Lesson Plans

Food Insecurity in Africa: A Farming Crisis

Zeritu Tilahun now has income and better food for her children. Image by Philip Brasher. Ethiopia, 2014.

Ethiopian farmer Gifty Jemal shows the field she planted with corn this spring. She increased corn yield through a project sponsored in part by Iowa-based seed producer DuPont. Image courtesy of Zach Abubeker. Ethiopia, 2014.

Female farmers in Zanzibar cultivate food for their families but rarely more. Image by Sharon Schmickle. Tanzania, 2013.

Women farmers are processing more of their milk. Image by Sharon Schmickle. Tanzania, 2013.

Image by Sharon Schmickle. Tanzania, 2013

Image by Roger Thurow. Kenya, 2014.

Image by Roger Thurow. Uganda, 2014.

In Ethiopia's Ghibe valley, International Livestock Research Institute (ILRI) -led Tsetse Fly control methods have allowed cattle to flourish in an area previously almost uninhabitable for them. This has encouraged more farming in the area, relieving population and soil erosion pressures in higher, Tsetse-free, elevations. Such is the impact this has had on the livelihood of farmer Worku Mengiste that he is now able to employ two casual laborers to do work he previously did himself. Here he watches on as they plough his field. Image by Flickr user ILRI. Ethiopia, 2011.

Ethiopian farmer Abdesemed Mohe, 36, walks through his field. Mohe increased his corn yield by more than 50 percent through a program that Iowa-based seed producer DuPont helped sponsor. Image courtesy of Zach Abubeker. Ethiopia, 2014.

Zanzibar has land for growing rice, but it needs higher yields. Image by Josephat Mwanz. Tanzania, 2013.

Workers plough a field in Ethiopia's Ghibe valley. Image by Flickr user ILRI. Ethiopia, 2011.

Bags of Iowa-based DuPont’s seed are loaded into a truck for distribution to farmers. Image courtesy of Zach Abubeker. Ethiopia, 2014.

Farmers say they need modern technology. Image by Josephat Mwanz. Tanzania, 2013.

Juma Ali Juma, a government official, said the government has launched several programs to help the farmers. Image by Josephat Mwanz. Tanzania, 2013.

The hungriest people in Africa are its farmers. Africa is one of the largest continents in the world and farming is the biggest way to obtain financial means and food. Small farms produce nearly 80% of the region's food. Further, most farmers are women with many mouths to feed at home. They do not have access to reliable markets to sell their produce and do not have educational resources available to them. Therefore, they are unable to buy seed, proper storage facilities, tools, and equipment to cultivate their land. Consequently, farmers go into debt with the government to try to raise a yield. They are unable to practice productive farming on their lands. Moreover, these people do not have factual knowledge about seeding, breeding, and how to take proper care of plants.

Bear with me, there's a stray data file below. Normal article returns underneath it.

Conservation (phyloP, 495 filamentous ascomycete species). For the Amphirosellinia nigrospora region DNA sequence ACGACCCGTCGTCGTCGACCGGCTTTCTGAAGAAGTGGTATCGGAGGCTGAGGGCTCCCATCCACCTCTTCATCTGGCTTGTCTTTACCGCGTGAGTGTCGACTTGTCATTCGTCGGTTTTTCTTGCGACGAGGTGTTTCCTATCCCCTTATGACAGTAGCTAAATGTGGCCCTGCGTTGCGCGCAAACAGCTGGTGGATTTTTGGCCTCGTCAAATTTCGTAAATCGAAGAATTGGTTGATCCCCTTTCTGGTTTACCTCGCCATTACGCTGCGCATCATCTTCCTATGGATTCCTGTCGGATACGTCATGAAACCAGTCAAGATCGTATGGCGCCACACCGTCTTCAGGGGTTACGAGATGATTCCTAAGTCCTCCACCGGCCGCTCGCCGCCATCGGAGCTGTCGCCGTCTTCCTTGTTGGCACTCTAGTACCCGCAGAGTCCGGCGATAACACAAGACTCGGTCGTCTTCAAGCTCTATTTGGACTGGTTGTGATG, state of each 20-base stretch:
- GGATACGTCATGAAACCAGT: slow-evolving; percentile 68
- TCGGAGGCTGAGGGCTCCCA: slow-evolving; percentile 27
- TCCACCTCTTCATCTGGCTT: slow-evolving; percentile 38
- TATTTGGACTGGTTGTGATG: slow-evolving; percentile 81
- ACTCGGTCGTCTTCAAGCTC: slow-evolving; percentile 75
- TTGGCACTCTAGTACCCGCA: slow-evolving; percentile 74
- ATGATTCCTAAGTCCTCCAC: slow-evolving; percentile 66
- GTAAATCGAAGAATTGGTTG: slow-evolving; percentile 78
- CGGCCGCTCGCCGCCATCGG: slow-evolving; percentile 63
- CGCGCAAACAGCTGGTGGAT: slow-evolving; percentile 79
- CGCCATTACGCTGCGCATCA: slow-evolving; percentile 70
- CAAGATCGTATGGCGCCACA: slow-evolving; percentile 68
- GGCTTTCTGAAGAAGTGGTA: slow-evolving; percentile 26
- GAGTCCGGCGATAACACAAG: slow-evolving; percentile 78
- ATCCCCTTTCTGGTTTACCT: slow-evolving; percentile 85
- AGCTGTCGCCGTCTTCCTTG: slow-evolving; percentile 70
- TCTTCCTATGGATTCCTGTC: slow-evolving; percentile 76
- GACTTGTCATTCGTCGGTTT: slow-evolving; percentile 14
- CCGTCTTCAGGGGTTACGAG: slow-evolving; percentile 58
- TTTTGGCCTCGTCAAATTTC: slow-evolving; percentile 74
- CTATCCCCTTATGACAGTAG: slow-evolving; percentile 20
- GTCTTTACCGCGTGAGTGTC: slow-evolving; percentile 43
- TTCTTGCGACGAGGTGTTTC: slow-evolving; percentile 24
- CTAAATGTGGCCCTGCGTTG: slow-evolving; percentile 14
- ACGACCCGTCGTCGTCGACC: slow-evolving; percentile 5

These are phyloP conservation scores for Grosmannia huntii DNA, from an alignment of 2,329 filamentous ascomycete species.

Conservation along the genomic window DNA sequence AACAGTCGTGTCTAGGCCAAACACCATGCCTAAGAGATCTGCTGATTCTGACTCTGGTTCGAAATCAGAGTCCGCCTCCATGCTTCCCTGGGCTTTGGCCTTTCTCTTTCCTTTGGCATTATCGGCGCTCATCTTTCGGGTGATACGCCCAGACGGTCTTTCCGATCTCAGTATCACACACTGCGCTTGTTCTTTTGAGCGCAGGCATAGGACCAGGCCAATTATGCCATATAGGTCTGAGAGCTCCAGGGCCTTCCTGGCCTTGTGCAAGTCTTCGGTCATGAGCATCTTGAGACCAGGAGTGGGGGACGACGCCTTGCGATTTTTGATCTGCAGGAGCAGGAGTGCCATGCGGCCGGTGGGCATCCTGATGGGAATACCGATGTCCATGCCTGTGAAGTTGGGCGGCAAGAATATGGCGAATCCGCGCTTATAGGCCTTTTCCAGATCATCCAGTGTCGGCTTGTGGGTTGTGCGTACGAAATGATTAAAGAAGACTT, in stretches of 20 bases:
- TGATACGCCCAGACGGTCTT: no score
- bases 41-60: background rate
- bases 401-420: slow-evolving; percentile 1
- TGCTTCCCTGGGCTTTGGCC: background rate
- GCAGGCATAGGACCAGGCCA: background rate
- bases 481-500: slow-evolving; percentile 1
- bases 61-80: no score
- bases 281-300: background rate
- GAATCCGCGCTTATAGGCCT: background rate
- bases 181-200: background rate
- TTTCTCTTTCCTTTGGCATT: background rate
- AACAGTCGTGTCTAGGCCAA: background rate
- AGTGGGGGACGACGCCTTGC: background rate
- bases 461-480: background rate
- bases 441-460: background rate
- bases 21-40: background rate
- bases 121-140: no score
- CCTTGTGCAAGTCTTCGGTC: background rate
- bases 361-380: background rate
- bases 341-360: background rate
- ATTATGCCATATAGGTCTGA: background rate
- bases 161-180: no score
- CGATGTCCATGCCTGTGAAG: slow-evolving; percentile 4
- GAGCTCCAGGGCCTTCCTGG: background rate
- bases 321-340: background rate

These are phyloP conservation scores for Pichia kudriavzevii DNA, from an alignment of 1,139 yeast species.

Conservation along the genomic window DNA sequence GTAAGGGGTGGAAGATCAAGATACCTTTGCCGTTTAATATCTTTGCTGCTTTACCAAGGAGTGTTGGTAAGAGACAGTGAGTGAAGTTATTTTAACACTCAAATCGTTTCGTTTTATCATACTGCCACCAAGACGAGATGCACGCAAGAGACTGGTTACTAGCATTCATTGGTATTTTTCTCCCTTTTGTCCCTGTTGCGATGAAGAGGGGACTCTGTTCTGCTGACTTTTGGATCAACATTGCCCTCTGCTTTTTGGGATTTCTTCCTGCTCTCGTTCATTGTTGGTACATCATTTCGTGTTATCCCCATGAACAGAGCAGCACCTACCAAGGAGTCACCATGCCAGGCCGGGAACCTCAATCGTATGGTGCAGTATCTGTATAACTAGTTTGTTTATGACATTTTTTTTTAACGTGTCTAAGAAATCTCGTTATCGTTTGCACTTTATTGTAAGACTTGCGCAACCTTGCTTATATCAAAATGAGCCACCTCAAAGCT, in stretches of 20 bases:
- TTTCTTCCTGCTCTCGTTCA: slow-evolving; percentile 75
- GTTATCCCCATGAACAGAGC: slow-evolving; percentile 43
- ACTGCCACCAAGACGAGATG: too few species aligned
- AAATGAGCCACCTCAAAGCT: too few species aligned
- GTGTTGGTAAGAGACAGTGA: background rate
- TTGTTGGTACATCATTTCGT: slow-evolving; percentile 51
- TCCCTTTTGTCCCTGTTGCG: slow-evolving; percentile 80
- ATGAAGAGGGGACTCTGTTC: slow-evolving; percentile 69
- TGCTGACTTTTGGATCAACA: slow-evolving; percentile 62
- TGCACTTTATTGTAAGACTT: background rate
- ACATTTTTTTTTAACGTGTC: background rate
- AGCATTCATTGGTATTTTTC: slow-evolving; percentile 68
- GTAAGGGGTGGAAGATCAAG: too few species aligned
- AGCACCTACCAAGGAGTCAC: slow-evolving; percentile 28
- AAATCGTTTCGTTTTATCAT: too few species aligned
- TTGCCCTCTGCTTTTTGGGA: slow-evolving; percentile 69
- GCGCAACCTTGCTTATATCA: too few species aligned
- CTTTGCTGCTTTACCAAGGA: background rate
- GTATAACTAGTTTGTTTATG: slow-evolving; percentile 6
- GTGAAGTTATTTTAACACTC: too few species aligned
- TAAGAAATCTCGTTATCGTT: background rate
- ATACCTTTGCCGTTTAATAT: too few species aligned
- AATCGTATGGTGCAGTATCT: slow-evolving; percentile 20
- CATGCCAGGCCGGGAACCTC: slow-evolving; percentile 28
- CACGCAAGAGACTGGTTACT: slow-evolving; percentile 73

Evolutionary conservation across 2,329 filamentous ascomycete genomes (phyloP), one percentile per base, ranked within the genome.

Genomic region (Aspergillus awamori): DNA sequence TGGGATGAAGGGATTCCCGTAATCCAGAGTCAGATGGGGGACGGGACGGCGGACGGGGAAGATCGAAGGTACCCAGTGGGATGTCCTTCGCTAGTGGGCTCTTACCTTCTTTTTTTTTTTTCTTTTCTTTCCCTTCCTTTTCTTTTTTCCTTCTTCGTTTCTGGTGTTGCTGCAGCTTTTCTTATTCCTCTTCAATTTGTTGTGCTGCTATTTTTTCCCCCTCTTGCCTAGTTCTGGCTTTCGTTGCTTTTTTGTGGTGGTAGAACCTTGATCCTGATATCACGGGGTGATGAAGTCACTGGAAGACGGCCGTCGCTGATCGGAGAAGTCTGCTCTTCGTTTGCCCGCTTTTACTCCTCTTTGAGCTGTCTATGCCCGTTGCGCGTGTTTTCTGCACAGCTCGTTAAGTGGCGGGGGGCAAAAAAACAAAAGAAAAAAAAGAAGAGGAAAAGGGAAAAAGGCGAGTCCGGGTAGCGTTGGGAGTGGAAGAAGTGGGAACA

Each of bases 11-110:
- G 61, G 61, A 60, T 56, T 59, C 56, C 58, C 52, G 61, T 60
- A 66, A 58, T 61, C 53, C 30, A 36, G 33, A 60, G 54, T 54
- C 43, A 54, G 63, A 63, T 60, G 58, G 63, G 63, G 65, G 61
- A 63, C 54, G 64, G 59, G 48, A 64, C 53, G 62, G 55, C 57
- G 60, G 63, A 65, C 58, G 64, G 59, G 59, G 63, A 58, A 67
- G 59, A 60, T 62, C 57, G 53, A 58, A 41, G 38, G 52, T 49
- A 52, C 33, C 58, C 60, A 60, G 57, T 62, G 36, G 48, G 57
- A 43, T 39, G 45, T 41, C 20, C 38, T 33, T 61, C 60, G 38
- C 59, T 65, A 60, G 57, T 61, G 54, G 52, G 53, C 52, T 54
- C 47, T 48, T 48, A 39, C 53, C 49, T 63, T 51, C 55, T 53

International institutions, private, and public have yet to benefit these farmers. In 2014, the Obama Administration put forth the "Feed the Future" initiative which invests $1 billion and brings private companies and investors to raise yields in depleted countries. Regardless of the food insecurity issues in Africa, the United States does not provide educational tools to African farmers or purchase food produced in their country. The U.S. provides aid rather than investing in trade. Additionally, Europe is not trading with the continent. In turn, African farmers end up being the most food insecure as they have no one to sell their yeilds to. The solution to this hunger problem is long term agricultural development and providing educational resources for the African farmers as well as foreign trade policies.

Educator Notes: 

IA Group:  There are many resources for you to read.  These are pretty straight forward and also cover a wide range of the African continent. Some great articles where policy is involved: New Approach to Food; Reports from Tanzania; Lunchtime in Uganda; More Food Doesn't Solve World Hunger; Ethiopia "A Land Grab....";

COMM Group: Take a look at Lunchtime in Uganda; Hunger Season; More Food Doesn't Solve World Hunger---The best so far is One Acre Funds Disruptive Thinking.....

Important notes from class-> the interconnection between international affairs & media/communications, seeing how interaction works between groups, determining main topics in order to do proper research, ethopian fammine of 2003 (first fammine of the 21st century), "disease of the soul"-> the people who change this will have to see it and catch this "disease", exmaple: photo in Sudan of vulture looking at starving child, hunger seasons in Africa, most jobs in africa are in the rural areas, farmers are the most hungry, 

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